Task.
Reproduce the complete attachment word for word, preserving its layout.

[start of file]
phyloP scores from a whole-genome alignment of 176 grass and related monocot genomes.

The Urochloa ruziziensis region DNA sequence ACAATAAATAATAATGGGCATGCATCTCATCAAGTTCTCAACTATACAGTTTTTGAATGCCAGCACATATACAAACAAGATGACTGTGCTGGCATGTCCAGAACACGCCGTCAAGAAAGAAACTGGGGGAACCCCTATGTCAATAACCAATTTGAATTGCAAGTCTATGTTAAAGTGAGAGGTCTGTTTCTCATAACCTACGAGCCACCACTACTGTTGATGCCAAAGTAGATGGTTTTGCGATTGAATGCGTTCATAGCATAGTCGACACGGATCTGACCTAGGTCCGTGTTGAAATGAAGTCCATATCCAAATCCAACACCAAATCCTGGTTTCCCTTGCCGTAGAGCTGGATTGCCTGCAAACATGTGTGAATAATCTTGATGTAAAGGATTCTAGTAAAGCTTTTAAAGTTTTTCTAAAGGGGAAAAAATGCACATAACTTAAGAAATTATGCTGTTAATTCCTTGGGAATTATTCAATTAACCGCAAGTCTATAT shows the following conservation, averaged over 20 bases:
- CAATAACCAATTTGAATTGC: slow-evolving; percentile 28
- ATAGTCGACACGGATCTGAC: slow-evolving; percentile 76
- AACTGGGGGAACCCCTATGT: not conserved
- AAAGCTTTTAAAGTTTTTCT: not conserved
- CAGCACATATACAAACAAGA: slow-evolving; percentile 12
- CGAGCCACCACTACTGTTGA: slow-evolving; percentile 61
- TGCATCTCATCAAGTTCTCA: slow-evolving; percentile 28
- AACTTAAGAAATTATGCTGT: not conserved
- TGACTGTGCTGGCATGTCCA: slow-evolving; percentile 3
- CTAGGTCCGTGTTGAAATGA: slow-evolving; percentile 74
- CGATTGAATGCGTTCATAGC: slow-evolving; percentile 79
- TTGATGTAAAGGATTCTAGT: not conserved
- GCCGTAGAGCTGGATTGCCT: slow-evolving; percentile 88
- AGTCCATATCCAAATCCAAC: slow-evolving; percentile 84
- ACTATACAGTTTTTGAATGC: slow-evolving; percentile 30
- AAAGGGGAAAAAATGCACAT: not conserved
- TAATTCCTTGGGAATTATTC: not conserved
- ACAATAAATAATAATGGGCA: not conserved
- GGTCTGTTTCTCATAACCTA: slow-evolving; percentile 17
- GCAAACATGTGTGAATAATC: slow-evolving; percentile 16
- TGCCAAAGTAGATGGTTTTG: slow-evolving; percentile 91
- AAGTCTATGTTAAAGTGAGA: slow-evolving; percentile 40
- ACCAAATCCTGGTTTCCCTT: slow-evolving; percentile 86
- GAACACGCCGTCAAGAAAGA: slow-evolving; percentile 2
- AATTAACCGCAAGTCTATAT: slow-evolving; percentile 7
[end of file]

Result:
phyloP scores from a whole-genome alignment of 176 grass and related monocot genomes.

The Urochloa ruziziensis region DNA sequence ACAATAAATAATAATGGGCATGCATCTCATCAAGTTCTCAACTATACAGTTTTTGAATGCCAGCACATATACAAACAAGATGACTGTGCTGGCATGTCCAGAACACGCCGTCAAGAAAGAAACTGGGGGAACCCCTATGTCAATAACCAATTTGAATTGCAAGTCTATGTTAAAGTGAGAGGTCTGTTTCTCATAACCTACGAGCCACCACTACTGTTGATGCCAAAGTAGATGGTTTTGCGATTGAATGCGTTCATAGCATAGTCGACACGGATCTGACCTAGGTCCGTGTTGAAATGAAGTCCATATCCAAATCCAACACCAAATCCTGGTTTCCCTTGCCGTAGAGCTGGATTGCCTGCAAACATGTGTGAATAATCTTGATGTAAAGGATTCTAGTAAAGCTTTTAAAGTTTTTCTAAAGGGGAAAAAATGCACATAACTTAAGAAATTATGCTGTTAATTCCTTGGGAATTATTCAATTAACCGCAAGTCTATAT shows the following conservation, averaged over 20 bases:
- CAATAACCAATTTGAATTGC: slow-evolving; percentile 28
- ATAGTCGACACGGATCTGAC: slow-evolving; percentile 76
- AACTGGGGGAACCCCTATGT: not conserved
- AAAGCTTTTAAAGTTTTTCT: not conserved
- CAGCACATATACAAACAAGA: slow-evolving; percentile 12
- CGAGCCACCACTACTGTTGA: slow-evolving; percentile 61
- TGCATCTCATCAAGTTCTCA: slow-evolving; percentile 28
- AACTTAAGAAATTATGCTGT: not conserved
- TGACTGTGCTGGCATGTCCA: slow-evolving; percentile 3
- CTAGGTCCGTGTTGAAATGA: slow-evolving; percentile 74
- CGATTGAATGCGTTCATAGC: slow-evolving; percentile 79
- TTGATGTAAAGGATTCTAGT: not conserved
- GCCGTAGAGCTGGATTGCCT: slow-evolving; percentile 88
- AGTCCATATCCAAATCCAAC: slow-evolving; percentile 84
- ACTATACAGTTTTTGAATGC: slow-evolving; percentile 30
- AAAGGGGAAAAAATGCACAT: not conserved
- TAATTCCTTGGGAATTATTC: not conserved
- ACAATAAATAATAATGGGCA: not conserved
- GGTCTGTTTCTCATAACCTA: slow-evolving; percentile 17
- GCAAACATGTGTGAATAATC: slow-evolving; percentile 16
- TGCCAAAGTAGATGGTTTTG: slow-evolving; percentile 91
- AAGTCTATGTTAAAGTGAGA: slow-evolving; percentile 40
- ACCAAATCCTGGTTTCCCTT: slow-evolving; percentile 86
- GAACACGCCGTCAAGAAAGA: slow-evolving; percentile 2
- AATTAACCGCAAGTCTATAT: slow-evolving; percentile 7